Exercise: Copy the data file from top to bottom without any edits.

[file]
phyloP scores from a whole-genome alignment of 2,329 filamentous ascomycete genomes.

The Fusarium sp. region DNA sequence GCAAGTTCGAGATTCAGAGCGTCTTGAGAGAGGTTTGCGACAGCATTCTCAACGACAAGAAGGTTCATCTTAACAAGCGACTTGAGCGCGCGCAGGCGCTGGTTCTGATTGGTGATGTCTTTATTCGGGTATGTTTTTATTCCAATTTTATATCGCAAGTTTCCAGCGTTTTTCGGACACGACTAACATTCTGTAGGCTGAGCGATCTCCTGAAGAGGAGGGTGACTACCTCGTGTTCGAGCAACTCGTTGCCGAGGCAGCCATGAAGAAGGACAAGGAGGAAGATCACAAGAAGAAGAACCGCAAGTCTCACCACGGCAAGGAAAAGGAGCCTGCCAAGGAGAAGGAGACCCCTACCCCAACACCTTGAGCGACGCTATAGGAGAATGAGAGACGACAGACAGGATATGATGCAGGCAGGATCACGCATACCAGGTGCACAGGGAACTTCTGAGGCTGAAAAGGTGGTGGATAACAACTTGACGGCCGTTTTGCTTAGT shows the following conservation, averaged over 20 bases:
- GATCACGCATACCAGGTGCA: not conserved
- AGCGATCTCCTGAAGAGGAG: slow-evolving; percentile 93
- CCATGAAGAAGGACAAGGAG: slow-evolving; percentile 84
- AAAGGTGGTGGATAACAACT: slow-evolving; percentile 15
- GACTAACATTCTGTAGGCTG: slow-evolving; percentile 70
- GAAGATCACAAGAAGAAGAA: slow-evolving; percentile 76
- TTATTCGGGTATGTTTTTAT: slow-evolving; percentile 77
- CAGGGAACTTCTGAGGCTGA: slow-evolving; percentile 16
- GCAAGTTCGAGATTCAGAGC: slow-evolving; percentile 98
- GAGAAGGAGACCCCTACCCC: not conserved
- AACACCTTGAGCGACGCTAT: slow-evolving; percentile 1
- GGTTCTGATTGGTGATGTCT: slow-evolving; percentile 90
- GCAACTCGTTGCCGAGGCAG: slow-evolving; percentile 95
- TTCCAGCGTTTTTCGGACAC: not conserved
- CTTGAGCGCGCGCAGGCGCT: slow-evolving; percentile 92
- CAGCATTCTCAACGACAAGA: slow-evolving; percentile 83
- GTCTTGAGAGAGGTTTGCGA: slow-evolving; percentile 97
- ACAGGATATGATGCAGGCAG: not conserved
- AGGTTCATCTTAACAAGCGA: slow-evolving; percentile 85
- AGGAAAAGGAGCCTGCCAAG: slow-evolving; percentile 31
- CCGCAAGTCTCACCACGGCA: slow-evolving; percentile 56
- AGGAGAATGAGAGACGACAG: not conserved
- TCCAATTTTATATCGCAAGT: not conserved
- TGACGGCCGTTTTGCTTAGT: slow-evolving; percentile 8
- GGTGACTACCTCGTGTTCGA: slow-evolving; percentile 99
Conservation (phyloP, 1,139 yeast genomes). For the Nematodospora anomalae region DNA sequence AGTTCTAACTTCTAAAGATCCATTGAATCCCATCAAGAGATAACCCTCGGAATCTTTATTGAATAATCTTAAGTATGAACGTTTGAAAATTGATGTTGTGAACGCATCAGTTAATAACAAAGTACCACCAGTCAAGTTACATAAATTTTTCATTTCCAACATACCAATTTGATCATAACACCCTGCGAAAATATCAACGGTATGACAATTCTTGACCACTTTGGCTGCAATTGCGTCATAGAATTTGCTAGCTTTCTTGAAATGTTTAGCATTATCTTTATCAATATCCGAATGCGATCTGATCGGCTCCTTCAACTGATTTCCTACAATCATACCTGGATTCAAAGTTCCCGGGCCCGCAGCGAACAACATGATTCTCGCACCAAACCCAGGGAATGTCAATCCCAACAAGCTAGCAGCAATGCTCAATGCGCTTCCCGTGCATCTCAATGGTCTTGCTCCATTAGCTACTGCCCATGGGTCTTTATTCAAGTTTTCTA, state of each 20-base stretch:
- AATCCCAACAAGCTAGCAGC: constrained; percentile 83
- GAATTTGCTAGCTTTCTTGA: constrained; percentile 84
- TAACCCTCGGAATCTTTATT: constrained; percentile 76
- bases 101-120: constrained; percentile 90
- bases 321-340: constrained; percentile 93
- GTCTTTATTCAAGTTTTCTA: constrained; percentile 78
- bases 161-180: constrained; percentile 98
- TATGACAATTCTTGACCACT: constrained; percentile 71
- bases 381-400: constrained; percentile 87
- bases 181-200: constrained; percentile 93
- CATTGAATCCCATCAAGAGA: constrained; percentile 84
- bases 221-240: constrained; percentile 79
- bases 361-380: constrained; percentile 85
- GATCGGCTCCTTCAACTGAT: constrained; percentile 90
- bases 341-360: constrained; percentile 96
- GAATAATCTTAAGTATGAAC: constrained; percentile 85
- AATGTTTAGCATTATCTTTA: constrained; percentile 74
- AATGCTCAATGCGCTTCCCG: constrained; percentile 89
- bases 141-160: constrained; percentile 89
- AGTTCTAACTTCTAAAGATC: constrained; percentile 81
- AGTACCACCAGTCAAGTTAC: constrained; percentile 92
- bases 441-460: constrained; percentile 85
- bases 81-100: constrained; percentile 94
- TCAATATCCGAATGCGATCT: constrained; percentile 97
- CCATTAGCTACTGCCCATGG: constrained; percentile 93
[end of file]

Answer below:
phyloP scores from a whole-genome alignment of 2,329 filamentous ascomycete genomes.

The Fusarium sp. region DNA sequence GCAAGTTCGAGATTCAGAGCGTCTTGAGAGAGGTTTGCGACAGCATTCTCAACGACAAGAAGGTTCATCTTAACAAGCGACTTGAGCGCGCGCAGGCGCTGGTTCTGATTGGTGATGTCTTTATTCGGGTATGTTTTTATTCCAATTTTATATCGCAAGTTTCCAGCGTTTTTCGGACACGACTAACATTCTGTAGGCTGAGCGATCTCCTGAAGAGGAGGGTGACTACCTCGTGTTCGAGCAACTCGTTGCCGAGGCAGCCATGAAGAAGGACAAGGAGGAAGATCACAAGAAGAAGAACCGCAAGTCTCACCACGGCAAGGAAAAGGAGCCTGCCAAGGAGAAGGAGACCCCTACCCCAACACCTTGAGCGACGCTATAGGAGAATGAGAGACGACAGACAGGATATGATGCAGGCAGGATCACGCATACCAGGTGCACAGGGAACTTCTGAGGCTGAAAAGGTGGTGGATAACAACTTGACGGCCGTTTTGCTTAGT shows the following conservation, averaged over 20 bases:
- GATCACGCATACCAGGTGCA: not conserved
- AGCGATCTCCTGAAGAGGAG: slow-evolving; percentile 93
- CCATGAAGAAGGACAAGGAG: slow-evolving; percentile 84
- AAAGGTGGTGGATAACAACT: slow-evolving; percentile 15
- GACTAACATTCTGTAGGCTG: slow-evolving; percentile 70
- GAAGATCACAAGAAGAAGAA: slow-evolving; percentile 76
- TTATTCGGGTATGTTTTTAT: slow-evolving; percentile 77
- CAGGGAACTTCTGAGGCTGA: slow-evolving; percentile 16
- GCAAGTTCGAGATTCAGAGC: slow-evolving; percentile 98
- GAGAAGGAGACCCCTACCCC: not conserved
- AACACCTTGAGCGACGCTAT: slow-evolving; percentile 1
- GGTTCTGATTGGTGATGTCT: slow-evolving; percentile 90
- GCAACTCGTTGCCGAGGCAG: slow-evolving; percentile 95
- TTCCAGCGTTTTTCGGACAC: not conserved
- CTTGAGCGCGCGCAGGCGCT: slow-evolving; percentile 92
- CAGCATTCTCAACGACAAGA: slow-evolving; percentile 83
- GTCTTGAGAGAGGTTTGCGA: slow-evolving; percentile 97
- ACAGGATATGATGCAGGCAG: not conserved
- AGGTTCATCTTAACAAGCGA: slow-evolving; percentile 85
- AGGAAAAGGAGCCTGCCAAG: slow-evolving; percentile 31
- CCGCAAGTCTCACCACGGCA: slow-evolving; percentile 56
- AGGAGAATGAGAGACGACAG: not conserved
- TCCAATTTTATATCGCAAGT: not conserved
- TGACGGCCGTTTTGCTTAGT: slow-evolving; percentile 8
- GGTGACTACCTCGTGTTCGA: slow-evolving; percentile 99
Conservation (phyloP, 1,139 yeast genomes). For the Nematodospora anomalae region DNA sequence AGTTCTAACTTCTAAAGATCCATTGAATCCCATCAAGAGATAACCCTCGGAATCTTTATTGAATAATCTTAAGTATGAACGTTTGAAAATTGATGTTGTGAACGCATCAGTTAATAACAAAGTACCACCAGTCAAGTTACATAAATTTTTCATTTCCAACATACCAATTTGATCATAACACCCTGCGAAAATATCAACGGTATGACAATTCTTGACCACTTTGGCTGCAATTGCGTCATAGAATTTGCTAGCTTTCTTGAAATGTTTAGCATTATCTTTATCAATATCCGAATGCGATCTGATCGGCTCCTTCAACTGATTTCCTACAATCATACCTGGATTCAAAGTTCCCGGGCCCGCAGCGAACAACATGATTCTCGCACCAAACCCAGGGAATGTCAATCCCAACAAGCTAGCAGCAATGCTCAATGCGCTTCCCGTGCATCTCAATGGTCTTGCTCCATTAGCTACTGCCCATGGGTCTTTATTCAAGTTTTCTA, state of each 20-base stretch:
- AATCCCAACAAGCTAGCAGC: constrained; percentile 83
- GAATTTGCTAGCTTTCTTGA: constrained; percentile 84
- TAACCCTCGGAATCTTTATT: constrained; percentile 76
- bases 101-120: constrained; percentile 90
- bases 321-340: constrained; percentile 93
- GTCTTTATTCAAGTTTTCTA: constrained; percentile 78
- bases 161-180: constrained; percentile 98
- TATGACAATTCTTGACCACT: constrained; percentile 71
- bases 381-400: constrained; percentile 87
- bases 181-200: constrained; percentile 93
- CATTGAATCCCATCAAGAGA: constrained; percentile 84
- bases 221-240: constrained; percentile 79
- bases 361-380: constrained; percentile 85
- GATCGGCTCCTTCAACTGAT: constrained; percentile 90
- bases 341-360: constrained; percentile 96
- GAATAATCTTAAGTATGAAC: constrained; percentile 85
- AATGTTTAGCATTATCTTTA: constrained; percentile 74
- AATGCTCAATGCGCTTCCCG: constrained; percentile 89
- bases 141-160: constrained; percentile 89
- AGTTCTAACTTCTAAAGATC: constrained; percentile 81
- AGTACCACCAGTCAAGTTAC: constrained; percentile 92
- bases 441-460: constrained; percentile 85
- bases 81-100: constrained; percentile 94
- TCAATATCCGAATGCGATCT: constrained; percentile 97
- CCATTAGCTACTGCCCATGG: constrained; percentile 93